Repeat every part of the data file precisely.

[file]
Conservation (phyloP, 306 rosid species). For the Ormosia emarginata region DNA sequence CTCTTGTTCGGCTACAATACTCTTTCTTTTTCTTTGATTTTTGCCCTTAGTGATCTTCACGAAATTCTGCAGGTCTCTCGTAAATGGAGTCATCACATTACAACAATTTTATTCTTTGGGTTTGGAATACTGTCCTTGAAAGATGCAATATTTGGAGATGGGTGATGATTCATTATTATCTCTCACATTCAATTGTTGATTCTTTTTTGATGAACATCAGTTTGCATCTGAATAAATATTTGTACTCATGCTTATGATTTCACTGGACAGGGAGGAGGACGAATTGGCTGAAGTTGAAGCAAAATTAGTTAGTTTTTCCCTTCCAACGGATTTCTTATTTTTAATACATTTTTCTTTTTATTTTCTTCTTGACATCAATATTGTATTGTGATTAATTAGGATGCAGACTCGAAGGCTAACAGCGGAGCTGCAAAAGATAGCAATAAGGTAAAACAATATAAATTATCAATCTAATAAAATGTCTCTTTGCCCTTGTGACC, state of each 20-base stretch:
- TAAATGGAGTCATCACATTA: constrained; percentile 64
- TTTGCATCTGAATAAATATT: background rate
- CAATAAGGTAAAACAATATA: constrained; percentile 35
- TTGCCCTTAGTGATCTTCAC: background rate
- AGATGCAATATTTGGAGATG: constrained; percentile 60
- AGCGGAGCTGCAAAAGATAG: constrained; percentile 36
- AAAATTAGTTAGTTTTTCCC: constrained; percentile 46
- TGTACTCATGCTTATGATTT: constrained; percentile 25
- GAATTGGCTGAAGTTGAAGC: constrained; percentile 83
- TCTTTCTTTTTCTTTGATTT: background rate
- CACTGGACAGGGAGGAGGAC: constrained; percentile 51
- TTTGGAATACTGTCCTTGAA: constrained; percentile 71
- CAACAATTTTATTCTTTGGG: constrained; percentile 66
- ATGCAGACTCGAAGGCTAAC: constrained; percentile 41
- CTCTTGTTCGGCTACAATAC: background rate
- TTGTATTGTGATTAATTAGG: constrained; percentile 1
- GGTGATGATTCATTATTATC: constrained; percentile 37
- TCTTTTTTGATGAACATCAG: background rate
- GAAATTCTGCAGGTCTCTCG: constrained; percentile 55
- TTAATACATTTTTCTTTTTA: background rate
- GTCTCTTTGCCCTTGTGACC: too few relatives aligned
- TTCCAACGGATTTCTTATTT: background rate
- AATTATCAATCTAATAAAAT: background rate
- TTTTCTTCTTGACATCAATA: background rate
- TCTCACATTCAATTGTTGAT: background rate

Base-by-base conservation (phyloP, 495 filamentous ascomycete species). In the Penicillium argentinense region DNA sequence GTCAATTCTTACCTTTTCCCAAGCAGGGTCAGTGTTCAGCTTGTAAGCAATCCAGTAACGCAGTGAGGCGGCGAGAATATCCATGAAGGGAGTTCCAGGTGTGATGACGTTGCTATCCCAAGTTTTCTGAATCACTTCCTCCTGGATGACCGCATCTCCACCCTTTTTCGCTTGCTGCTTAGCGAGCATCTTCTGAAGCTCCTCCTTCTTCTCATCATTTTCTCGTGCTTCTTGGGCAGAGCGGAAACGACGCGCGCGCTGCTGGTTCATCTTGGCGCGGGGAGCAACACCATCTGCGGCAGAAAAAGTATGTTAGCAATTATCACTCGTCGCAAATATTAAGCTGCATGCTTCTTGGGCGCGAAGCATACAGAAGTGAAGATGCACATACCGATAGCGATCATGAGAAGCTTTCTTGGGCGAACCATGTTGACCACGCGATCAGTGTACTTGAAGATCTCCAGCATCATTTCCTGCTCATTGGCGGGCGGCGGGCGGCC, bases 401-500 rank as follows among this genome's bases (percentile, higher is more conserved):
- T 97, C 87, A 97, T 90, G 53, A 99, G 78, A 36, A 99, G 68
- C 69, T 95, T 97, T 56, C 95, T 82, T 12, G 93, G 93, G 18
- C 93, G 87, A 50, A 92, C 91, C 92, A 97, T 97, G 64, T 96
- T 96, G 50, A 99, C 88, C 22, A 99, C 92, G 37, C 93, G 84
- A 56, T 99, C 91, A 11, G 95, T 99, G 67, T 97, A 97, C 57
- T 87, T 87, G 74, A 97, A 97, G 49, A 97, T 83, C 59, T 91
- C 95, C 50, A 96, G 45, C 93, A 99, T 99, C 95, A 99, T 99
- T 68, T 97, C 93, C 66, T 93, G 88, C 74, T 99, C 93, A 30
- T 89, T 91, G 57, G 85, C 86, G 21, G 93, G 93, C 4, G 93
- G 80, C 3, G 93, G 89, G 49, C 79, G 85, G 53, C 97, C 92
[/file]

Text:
Conservation (phyloP, 306 rosid species). For the Ormosia emarginata region DNA sequence CTCTTGTTCGGCTACAATACTCTTTCTTTTTCTTTGATTTTTGCCCTTAGTGATCTTCACGAAATTCTGCAGGTCTCTCGTAAATGGAGTCATCACATTACAACAATTTTATTCTTTGGGTTTGGAATACTGTCCTTGAAAGATGCAATATTTGGAGATGGGTGATGATTCATTATTATCTCTCACATTCAATTGTTGATTCTTTTTTGATGAACATCAGTTTGCATCTGAATAAATATTTGTACTCATGCTTATGATTTCACTGGACAGGGAGGAGGACGAATTGGCTGAAGTTGAAGCAAAATTAGTTAGTTTTTCCCTTCCAACGGATTTCTTATTTTTAATACATTTTTCTTTTTATTTTCTTCTTGACATCAATATTGTATTGTGATTAATTAGGATGCAGACTCGAAGGCTAACAGCGGAGCTGCAAAAGATAGCAATAAGGTAAAACAATATAAATTATCAATCTAATAAAATGTCTCTTTGCCCTTGTGACC, state of each 20-base stretch:
- TAAATGGAGTCATCACATTA: constrained; percentile 64
- TTTGCATCTGAATAAATATT: background rate
- CAATAAGGTAAAACAATATA: constrained; percentile 35
- TTGCCCTTAGTGATCTTCAC: background rate
- AGATGCAATATTTGGAGATG: constrained; percentile 60
- AGCGGAGCTGCAAAAGATAG: constrained; percentile 36
- AAAATTAGTTAGTTTTTCCC: constrained; percentile 46
- TGTACTCATGCTTATGATTT: constrained; percentile 25
- GAATTGGCTGAAGTTGAAGC: constrained; percentile 83
- TCTTTCTTTTTCTTTGATTT: background rate
- CACTGGACAGGGAGGAGGAC: constrained; percentile 51
- TTTGGAATACTGTCCTTGAA: constrained; percentile 71
- CAACAATTTTATTCTTTGGG: constrained; percentile 66
- ATGCAGACTCGAAGGCTAAC: constrained; percentile 41
- CTCTTGTTCGGCTACAATAC: background rate
- TTGTATTGTGATTAATTAGG: constrained; percentile 1
- GGTGATGATTCATTATTATC: constrained; percentile 37
- TCTTTTTTGATGAACATCAG: background rate
- GAAATTCTGCAGGTCTCTCG: constrained; percentile 55
- TTAATACATTTTTCTTTTTA: background rate
- GTCTCTTTGCCCTTGTGACC: too few relatives aligned
- TTCCAACGGATTTCTTATTT: background rate
- AATTATCAATCTAATAAAAT: background rate
- TTTTCTTCTTGACATCAATA: background rate
- TCTCACATTCAATTGTTGAT: background rate

Base-by-base conservation (phyloP, 495 filamentous ascomycete species). In the Penicillium argentinense region DNA sequence GTCAATTCTTACCTTTTCCCAAGCAGGGTCAGTGTTCAGCTTGTAAGCAATCCAGTAACGCAGTGAGGCGGCGAGAATATCCATGAAGGGAGTTCCAGGTGTGATGACGTTGCTATCCCAAGTTTTCTGAATCACTTCCTCCTGGATGACCGCATCTCCACCCTTTTTCGCTTGCTGCTTAGCGAGCATCTTCTGAAGCTCCTCCTTCTTCTCATCATTTTCTCGTGCTTCTTGGGCAGAGCGGAAACGACGCGCGCGCTGCTGGTTCATCTTGGCGCGGGGAGCAACACCATCTGCGGCAGAAAAAGTATGTTAGCAATTATCACTCGTCGCAAATATTAAGCTGCATGCTTCTTGGGCGCGAAGCATACAGAAGTGAAGATGCACATACCGATAGCGATCATGAGAAGCTTTCTTGGGCGAACCATGTTGACCACGCGATCAGTGTACTTGAAGATCTCCAGCATCATTTCCTGCTCATTGGCGGGCGGCGGGCGGCC, bases 401-500 rank as follows among this genome's bases (percentile, higher is more conserved):
- T 97, C 87, A 97, T 90, G 53, A 99, G 78, A 36, A 99, G 68
- C 69, T 95, T 97, T 56, C 95, T 82, T 12, G 93, G 93, G 18
- C 93, G 87, A 50, A 92, C 91, C 92, A 97, T 97, G 64, T 96
- T 96, G 50, A 99, C 88, C 22, A 99, C 92, G 37, C 93, G 84
- A 56, T 99, C 91, A 11, G 95, T 99, G 67, T 97, A 97, C 57
- T 87, T 87, G 74, A 97, A 97, G 49, A 97, T 83, C 59, T 91
- C 95, C 50, A 96, G 45, C 93, A 99, T 99, C 95, A 99, T 99
- T 68, T 97, C 93, C 66, T 93, G 88, C 74, T 99, C 93, A 30
- T 89, T 91, G 57, G 85, C 86, G 21, G 93, G 93, C 4, G 93
- G 80, C 3, G 93, G 89, G 49, C 79, G 85, G 53, C 97, C 92